Buckeye Trail: Boston To Pine Lane
At A Glance
The Buckeye Trail is a 1, 444-mile loop that winds its way around Ohio. According to the Buckeye Trail Association, a nonprofit group that manages and maintains the trail “a hiker can experience a little of all that Ohio has to offer.” The Cuyahoga Valley National Park (CVNP) is home to 37 of these miles, which the Park’s Trails Council has divided into several segments of varying difficulty ranging in length from 1.5 miles – 7 miles.
Pine Lane to Boston Store is a moderately challenging four-mile out and back hike (or you can shuttle a car to the visitor center before you start and drive back to Pine Lane instead of hiking). You can do the trail in either direction, but the trailhead is easier to find when starting at Pine Lane. The trail itself is a narrow singletrack mixed with abandoned roads and wider lanes. It can be very rocky and rooty at times, so watch your step! While this trail is not a loop, you can hop onto the Towpath as you lower out of the forest on the Boston Store side of the world for a three-mile cooldown back to your car. Buckeye Boston to Everett NPS Map
Take I-77S to Exit 146 toward I-80/Toledo/Youngstown. Keep right and follow the signs for Ohio 21/Richfield/Brecksville. Turn right onto Brecksville Road. Turn left on Snowville Road. Turn right on Riverview Road. Turn left on OH-303 S/Streetsboro Road. Turn left onto Pine Lane, where you’ll find a parking lot, a map kiosk, and a Buckeye Trail marker.
CVNP is open year-round, 24 hours a day, and does not charge a fee. Visitors may bring dogs as long as they are on a six-foot leash.
What Makes it Great
The ever-changing landscapes along the trail make it wonderful. There are forests of pine (including a stand of rare white pines near the middle of the hike), oak and hemlock; orchards; ravines, and special spots where you are surrounded by a variety of plants, wildflowers, and birds. There is even some highway viewing mixed in, and while that may sound like a deterrent to your peaceful day out in nature, don’t be too quick to judge. There are some amazing views along the road that provide great photo opportunities.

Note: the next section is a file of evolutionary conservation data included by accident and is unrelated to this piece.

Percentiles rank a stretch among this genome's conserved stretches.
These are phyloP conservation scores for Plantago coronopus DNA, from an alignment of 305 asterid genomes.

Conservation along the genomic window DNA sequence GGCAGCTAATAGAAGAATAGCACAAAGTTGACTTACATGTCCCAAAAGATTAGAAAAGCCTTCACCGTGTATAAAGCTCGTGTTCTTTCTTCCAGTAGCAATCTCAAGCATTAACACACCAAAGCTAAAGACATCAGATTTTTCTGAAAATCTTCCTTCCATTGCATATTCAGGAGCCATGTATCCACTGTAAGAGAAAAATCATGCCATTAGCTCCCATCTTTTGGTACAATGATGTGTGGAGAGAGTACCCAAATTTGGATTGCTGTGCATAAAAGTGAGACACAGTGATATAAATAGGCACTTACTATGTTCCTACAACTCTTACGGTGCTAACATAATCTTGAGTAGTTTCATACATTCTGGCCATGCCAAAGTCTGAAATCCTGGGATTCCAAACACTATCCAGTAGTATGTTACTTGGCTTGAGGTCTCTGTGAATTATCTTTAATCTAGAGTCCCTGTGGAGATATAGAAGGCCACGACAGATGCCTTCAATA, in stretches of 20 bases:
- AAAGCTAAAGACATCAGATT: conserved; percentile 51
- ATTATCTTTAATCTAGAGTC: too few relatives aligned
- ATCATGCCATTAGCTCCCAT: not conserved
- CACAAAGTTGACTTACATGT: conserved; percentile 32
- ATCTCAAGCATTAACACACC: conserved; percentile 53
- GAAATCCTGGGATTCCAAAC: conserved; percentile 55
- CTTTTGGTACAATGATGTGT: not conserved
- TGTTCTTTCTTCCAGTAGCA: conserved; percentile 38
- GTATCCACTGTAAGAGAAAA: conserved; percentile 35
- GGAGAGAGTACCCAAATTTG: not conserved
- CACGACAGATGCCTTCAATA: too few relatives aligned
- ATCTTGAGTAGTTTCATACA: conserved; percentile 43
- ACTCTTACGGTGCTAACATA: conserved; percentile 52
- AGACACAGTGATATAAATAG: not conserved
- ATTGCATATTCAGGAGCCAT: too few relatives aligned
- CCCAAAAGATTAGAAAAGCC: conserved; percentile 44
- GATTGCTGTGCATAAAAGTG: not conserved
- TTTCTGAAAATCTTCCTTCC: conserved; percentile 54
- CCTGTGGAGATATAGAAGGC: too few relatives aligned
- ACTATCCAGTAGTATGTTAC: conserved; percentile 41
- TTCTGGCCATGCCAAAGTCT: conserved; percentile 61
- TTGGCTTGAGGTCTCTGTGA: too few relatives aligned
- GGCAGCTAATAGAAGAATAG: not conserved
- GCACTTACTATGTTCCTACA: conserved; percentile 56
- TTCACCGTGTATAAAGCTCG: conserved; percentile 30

Because the trail offers so much variety in it setting— it’s ups and downs (some more challenging than others), creek crossings, pedestrian bridges, and other natural obstacles to maneuver around—be sure to keep your eyes out for the blue blazes that mark the Buckeye Trail. The trail is well-maintained and well-signed, so finding your way should not be a problem.
And, if you do decide to end your hike at the Boston Store Visitor Center, you are in for a treat. It’s a historic house built around 1836, and it offers all sorts of goodies and memorabilia to commemorate your awesome hike along the Buckeye Trail.
Who Is Going to Love It
Hikers looking for a trail with a wide variety of terrain to explore will find this hike enthralling. Those looking for a bit of a longer trek will be happy to find it very easy to add some distance onto their hike with the nearby Towpath, the rest of the Buckeye Trail itself, or one of the Buckeye’s shorter off-shoots. It’s also a great trail for bringing along your furry four-pawed friend as well.